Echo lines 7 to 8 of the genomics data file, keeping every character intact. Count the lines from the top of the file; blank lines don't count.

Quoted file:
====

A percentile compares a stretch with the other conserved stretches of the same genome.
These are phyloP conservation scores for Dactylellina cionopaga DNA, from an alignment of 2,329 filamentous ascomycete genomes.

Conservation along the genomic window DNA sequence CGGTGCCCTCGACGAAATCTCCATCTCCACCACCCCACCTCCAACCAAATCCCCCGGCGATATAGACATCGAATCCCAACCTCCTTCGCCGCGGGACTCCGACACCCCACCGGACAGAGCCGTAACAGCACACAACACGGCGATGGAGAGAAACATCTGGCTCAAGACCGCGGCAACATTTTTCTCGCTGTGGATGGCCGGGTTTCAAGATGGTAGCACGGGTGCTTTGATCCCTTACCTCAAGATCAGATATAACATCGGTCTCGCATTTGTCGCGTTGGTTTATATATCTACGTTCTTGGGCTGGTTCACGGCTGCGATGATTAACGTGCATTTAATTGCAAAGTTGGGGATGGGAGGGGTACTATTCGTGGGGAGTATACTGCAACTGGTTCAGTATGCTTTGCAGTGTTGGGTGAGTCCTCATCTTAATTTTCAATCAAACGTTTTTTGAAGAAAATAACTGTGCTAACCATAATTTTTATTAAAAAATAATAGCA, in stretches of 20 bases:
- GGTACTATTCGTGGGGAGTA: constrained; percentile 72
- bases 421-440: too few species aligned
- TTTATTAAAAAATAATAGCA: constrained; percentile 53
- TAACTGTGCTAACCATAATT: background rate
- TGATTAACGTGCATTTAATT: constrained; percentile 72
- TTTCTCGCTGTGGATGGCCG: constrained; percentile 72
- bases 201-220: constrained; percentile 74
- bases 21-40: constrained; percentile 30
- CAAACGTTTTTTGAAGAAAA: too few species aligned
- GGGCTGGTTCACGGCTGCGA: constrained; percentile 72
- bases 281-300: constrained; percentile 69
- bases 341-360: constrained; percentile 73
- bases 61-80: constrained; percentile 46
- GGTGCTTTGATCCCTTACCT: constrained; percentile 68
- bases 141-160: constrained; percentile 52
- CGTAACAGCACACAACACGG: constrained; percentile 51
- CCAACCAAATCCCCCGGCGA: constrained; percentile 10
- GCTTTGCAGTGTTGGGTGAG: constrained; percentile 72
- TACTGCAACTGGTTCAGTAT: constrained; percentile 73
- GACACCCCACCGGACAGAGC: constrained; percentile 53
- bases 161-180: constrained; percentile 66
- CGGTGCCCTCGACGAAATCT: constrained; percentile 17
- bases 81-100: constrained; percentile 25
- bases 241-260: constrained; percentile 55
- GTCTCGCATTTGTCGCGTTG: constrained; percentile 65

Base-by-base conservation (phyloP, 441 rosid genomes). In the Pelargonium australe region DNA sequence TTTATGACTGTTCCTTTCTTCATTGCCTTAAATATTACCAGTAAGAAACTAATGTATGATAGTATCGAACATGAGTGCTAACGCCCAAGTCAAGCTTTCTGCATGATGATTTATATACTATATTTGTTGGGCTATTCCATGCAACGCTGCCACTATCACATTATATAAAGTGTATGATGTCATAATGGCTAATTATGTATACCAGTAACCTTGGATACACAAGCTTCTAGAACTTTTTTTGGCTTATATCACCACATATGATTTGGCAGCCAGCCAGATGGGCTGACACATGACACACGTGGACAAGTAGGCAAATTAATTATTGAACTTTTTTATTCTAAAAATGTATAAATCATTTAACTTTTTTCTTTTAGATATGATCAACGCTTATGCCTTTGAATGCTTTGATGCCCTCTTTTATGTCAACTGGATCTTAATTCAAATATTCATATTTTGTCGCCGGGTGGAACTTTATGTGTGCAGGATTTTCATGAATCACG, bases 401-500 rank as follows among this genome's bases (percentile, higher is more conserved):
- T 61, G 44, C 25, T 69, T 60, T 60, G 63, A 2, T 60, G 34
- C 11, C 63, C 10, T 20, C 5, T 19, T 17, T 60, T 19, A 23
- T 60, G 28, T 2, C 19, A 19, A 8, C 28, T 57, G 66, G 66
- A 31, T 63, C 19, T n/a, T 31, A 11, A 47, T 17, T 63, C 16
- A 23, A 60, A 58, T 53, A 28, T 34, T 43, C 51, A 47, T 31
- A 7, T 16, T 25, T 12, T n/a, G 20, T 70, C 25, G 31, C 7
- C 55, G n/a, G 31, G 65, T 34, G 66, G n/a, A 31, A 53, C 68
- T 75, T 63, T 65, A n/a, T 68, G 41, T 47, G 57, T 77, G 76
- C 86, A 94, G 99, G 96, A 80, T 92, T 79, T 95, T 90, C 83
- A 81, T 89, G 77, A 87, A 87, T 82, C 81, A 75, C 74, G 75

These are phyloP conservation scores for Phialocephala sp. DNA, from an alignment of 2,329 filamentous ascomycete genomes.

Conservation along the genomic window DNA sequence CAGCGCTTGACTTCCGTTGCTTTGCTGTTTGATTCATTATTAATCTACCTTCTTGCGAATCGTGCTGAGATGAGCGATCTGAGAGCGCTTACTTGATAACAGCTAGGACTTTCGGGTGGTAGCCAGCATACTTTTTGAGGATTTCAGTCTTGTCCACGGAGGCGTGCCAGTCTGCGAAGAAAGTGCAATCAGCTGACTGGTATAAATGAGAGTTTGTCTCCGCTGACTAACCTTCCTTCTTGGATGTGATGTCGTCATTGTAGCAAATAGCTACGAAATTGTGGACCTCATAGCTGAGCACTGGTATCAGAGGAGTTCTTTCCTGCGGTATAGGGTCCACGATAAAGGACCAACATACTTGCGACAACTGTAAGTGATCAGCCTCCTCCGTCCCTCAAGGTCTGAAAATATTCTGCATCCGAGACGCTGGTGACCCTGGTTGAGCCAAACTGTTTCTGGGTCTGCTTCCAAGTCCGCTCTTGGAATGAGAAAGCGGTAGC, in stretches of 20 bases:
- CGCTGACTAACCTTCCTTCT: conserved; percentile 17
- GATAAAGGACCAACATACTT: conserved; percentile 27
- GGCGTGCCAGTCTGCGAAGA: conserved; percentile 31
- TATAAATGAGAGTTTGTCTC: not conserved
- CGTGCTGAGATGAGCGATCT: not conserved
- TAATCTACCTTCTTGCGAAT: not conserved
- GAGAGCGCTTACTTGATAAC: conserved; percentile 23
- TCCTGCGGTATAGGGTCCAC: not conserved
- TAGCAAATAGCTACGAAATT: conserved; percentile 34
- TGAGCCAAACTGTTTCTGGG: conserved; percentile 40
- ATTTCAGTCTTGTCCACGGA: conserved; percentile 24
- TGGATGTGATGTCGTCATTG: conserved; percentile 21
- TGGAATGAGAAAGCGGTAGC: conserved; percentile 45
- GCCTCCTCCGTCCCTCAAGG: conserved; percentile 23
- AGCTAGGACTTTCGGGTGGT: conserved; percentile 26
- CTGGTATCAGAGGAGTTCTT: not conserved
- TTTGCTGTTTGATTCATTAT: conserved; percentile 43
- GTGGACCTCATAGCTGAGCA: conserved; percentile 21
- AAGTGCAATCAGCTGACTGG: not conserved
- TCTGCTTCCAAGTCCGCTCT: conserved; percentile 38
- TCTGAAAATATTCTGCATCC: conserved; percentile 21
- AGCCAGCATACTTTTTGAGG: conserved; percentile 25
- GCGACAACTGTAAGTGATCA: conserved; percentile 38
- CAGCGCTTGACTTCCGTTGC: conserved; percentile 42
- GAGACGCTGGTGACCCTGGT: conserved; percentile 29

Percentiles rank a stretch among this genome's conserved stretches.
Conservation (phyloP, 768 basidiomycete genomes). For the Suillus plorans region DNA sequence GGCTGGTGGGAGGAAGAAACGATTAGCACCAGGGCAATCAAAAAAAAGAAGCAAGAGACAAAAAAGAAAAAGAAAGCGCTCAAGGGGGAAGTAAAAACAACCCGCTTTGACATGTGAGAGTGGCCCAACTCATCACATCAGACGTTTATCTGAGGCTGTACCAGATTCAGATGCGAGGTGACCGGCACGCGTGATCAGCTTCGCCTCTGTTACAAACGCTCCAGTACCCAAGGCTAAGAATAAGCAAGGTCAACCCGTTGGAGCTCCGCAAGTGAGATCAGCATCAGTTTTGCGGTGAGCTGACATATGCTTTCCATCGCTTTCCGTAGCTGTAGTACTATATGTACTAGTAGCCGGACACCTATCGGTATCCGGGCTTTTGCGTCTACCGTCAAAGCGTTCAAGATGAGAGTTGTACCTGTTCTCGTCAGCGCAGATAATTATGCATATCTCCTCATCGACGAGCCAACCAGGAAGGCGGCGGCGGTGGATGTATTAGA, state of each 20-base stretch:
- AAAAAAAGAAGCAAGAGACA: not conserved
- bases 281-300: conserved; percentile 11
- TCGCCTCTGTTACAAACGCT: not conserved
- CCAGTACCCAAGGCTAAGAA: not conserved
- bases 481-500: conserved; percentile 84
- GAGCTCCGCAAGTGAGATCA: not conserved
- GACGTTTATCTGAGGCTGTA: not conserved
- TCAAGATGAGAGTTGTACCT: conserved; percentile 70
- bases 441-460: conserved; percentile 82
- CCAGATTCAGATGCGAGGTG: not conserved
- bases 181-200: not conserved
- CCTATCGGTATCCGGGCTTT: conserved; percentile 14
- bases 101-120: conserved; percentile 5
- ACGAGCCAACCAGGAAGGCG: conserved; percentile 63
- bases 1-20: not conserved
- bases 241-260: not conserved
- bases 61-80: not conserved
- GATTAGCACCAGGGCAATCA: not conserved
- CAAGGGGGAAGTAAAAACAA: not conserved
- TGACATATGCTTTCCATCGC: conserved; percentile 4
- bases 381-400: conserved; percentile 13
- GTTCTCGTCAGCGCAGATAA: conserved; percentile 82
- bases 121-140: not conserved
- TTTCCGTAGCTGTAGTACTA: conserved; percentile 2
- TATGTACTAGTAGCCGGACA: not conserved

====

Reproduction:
- TAACTGTGCTAACCATAATT: background rate
- TGATTAACGTGCATTTAATT: constrained; percentile 72